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Food prices will eventually reduce but not immediately – Prof. Quartey

Peter Quartey.jpeg Professor Peter Quartey, Economist and Director of ISSER-UG

Wed, 18 May 2022 Source: www.ghanaweb.com

Inflation hits 23.6%

Food inflation pushes April inflation up

Hunger crisis looming, Joe Jackson


Director of the Institute of Statistical, Social and Economic Research (ISSER) of the University of Ghana, Professor Peter Quartey has stated that food prices will eventually reduce when production increases.

Prof.Quartey is optimistic that due to the rainy season the country is currently experiencing food production is likely to increase and hopefully reduce inflation.

The latest data from the Ghana Statistical Service indicated food inflation and imports were part of the indicators that increased the country’s inflation to an average of 23.6%.

The ISSER director however explained that the rising inflation in the country can be attributed to the surge in food prices and the conflict between Russia and Ukraine.

Speaking in a TV3 interview, he said, “Where I sit, I think the inflation is coming from two sources, external that is imported inflation and domestics inflation. with the imported inflation, because we tend to import certain food items as well as other commodities, we will certainly have to import more.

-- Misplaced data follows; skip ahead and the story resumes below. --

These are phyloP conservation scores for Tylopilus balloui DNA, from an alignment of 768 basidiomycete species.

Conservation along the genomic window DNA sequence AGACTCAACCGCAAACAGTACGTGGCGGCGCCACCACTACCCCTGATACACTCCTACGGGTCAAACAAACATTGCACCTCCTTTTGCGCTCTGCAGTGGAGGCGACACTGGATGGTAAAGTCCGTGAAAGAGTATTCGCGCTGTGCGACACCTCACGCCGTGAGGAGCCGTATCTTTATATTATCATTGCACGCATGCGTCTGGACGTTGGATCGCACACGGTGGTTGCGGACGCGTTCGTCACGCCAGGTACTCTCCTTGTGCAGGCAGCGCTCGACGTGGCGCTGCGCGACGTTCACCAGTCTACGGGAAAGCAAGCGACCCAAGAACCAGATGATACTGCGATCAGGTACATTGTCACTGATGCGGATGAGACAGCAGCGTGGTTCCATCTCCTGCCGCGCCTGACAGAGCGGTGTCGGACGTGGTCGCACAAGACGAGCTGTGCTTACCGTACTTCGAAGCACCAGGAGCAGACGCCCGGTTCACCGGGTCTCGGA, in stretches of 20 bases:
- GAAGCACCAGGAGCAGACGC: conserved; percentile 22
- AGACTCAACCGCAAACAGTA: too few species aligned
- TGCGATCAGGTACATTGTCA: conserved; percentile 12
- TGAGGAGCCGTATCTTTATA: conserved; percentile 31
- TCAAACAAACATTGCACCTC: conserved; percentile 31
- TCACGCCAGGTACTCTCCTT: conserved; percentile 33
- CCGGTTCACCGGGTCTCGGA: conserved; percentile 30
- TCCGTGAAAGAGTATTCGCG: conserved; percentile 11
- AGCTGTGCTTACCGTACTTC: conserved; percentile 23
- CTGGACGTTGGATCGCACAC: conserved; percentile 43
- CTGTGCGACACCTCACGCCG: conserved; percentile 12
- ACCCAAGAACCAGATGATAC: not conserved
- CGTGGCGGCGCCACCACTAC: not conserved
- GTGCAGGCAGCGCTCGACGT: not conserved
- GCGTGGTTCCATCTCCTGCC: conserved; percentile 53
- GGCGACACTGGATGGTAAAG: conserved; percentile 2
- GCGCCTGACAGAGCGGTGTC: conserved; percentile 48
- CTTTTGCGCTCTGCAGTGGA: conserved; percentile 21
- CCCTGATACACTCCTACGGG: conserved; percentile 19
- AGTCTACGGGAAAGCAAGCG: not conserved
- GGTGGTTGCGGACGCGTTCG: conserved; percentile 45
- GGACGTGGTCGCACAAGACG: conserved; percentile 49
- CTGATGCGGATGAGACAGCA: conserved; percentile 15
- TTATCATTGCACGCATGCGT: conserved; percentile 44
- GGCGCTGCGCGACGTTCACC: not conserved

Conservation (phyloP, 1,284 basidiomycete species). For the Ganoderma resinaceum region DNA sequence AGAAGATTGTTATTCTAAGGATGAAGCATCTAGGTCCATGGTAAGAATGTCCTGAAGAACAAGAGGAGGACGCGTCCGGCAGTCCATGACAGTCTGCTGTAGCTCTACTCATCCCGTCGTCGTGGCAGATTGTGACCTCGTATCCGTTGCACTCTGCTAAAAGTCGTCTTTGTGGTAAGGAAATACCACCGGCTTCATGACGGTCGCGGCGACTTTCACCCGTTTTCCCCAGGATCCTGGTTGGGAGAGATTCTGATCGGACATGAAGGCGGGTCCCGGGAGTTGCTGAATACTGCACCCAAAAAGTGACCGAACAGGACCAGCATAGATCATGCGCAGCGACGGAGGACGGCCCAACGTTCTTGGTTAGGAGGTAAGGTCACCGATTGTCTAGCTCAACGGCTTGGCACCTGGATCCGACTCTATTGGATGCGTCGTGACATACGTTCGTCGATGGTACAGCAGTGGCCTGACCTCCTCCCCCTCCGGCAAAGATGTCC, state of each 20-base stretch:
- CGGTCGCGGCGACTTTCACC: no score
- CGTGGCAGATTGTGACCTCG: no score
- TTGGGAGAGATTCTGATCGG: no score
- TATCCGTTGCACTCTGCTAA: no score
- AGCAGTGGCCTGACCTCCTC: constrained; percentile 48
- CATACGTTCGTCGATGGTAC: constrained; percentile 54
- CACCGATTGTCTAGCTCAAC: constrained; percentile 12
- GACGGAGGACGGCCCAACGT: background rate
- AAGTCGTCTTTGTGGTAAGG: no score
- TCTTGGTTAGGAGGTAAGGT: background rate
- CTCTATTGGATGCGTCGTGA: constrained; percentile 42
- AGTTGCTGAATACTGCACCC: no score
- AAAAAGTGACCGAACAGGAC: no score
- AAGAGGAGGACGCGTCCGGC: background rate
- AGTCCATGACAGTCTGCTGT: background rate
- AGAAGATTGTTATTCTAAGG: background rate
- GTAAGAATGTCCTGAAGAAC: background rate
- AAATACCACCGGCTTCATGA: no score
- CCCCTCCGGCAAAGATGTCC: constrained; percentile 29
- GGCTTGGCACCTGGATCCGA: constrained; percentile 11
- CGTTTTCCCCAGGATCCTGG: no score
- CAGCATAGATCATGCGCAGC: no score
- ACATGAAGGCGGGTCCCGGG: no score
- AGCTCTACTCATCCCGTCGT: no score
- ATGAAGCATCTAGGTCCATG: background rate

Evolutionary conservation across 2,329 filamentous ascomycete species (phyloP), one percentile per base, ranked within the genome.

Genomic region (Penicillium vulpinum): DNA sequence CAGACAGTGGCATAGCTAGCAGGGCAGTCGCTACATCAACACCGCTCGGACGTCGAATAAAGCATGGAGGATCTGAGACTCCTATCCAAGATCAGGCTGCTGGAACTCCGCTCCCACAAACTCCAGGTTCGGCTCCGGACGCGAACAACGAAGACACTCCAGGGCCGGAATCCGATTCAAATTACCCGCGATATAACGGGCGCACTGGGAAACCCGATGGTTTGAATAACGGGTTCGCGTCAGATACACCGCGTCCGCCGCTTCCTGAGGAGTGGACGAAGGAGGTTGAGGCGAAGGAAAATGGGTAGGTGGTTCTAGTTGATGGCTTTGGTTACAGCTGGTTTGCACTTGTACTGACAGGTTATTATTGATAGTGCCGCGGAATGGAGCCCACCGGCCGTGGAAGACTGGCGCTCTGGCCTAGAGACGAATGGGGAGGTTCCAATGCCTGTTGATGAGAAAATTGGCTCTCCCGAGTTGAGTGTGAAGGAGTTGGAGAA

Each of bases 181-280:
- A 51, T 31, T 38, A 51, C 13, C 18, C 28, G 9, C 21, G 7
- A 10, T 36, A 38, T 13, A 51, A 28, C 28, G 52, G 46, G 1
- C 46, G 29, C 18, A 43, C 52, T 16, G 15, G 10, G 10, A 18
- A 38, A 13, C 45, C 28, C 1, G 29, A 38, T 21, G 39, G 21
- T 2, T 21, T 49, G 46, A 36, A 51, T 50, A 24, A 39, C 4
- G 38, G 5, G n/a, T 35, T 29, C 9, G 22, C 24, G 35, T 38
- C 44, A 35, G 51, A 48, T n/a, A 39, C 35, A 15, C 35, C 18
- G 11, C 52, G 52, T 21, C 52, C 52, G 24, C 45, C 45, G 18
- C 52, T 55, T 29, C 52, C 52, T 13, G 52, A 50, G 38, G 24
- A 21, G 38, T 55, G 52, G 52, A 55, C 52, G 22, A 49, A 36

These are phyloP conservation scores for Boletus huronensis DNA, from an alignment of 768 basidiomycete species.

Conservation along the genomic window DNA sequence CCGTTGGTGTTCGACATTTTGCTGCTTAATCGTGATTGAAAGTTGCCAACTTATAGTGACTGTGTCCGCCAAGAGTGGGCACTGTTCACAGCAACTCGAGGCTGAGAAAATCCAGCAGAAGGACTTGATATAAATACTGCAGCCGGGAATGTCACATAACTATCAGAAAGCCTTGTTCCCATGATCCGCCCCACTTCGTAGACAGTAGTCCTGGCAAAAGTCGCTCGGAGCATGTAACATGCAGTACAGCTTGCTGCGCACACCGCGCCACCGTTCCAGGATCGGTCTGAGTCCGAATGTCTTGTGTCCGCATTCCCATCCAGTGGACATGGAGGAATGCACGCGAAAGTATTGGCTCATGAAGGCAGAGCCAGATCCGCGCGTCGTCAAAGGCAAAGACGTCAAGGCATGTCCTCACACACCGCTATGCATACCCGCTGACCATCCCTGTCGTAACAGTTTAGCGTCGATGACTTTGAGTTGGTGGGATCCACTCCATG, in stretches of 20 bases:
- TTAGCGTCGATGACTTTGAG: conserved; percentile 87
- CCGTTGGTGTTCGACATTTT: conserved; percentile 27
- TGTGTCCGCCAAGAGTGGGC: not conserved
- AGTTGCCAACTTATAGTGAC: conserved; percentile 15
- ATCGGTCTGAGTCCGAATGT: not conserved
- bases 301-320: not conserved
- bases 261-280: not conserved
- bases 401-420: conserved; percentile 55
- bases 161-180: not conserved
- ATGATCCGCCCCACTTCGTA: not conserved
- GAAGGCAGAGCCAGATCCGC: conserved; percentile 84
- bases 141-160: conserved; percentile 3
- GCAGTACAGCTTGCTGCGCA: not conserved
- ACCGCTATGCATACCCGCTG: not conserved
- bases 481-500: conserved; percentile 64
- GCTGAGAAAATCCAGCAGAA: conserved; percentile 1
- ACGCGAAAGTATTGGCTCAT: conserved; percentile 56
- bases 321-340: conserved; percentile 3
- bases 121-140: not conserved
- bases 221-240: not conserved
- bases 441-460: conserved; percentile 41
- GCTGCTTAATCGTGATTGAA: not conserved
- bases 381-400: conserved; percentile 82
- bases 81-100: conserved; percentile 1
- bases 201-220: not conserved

“The Russian-Ukraine war the effect of Covid on import and supply chain etc, is not going to go away immediately. So certainly, we will likely see increases in inflation.”

“On the domestic front, since we import oil, we import a lot of items as well as produce some locally. Food production will pick up but not immediately because of the rainfed agriculture system that we have been having in our country therefore, as we experience rains, food production will pick up. So, in the next couple of months, we are likely to see some harvests which will minimize the effect on inflation.”

Meanwhile, analysts and industry players are projecting an impending hunger crisis in Ghana if government does not take steps to swiftly address the current hike in food prices.

Joe Jackson of Dalex Finance in a TV3 interview said, “One of the things you have to realize is that when you listen to the Ghana Statistical Service (GSS) they will tell you that the highest inflation occurred in the prices of food.

“That is why people are worried or thinking we may be heading to a crisis because the price of food when it is going so high hit the most vulnerable in the society very hard.

“The poor and vulnerable are going to be hit very hard and the fear is that we are going to a place where food prices are so high and people skipping meals because they can’t afford it.”

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Source: www.ghanaweb.com
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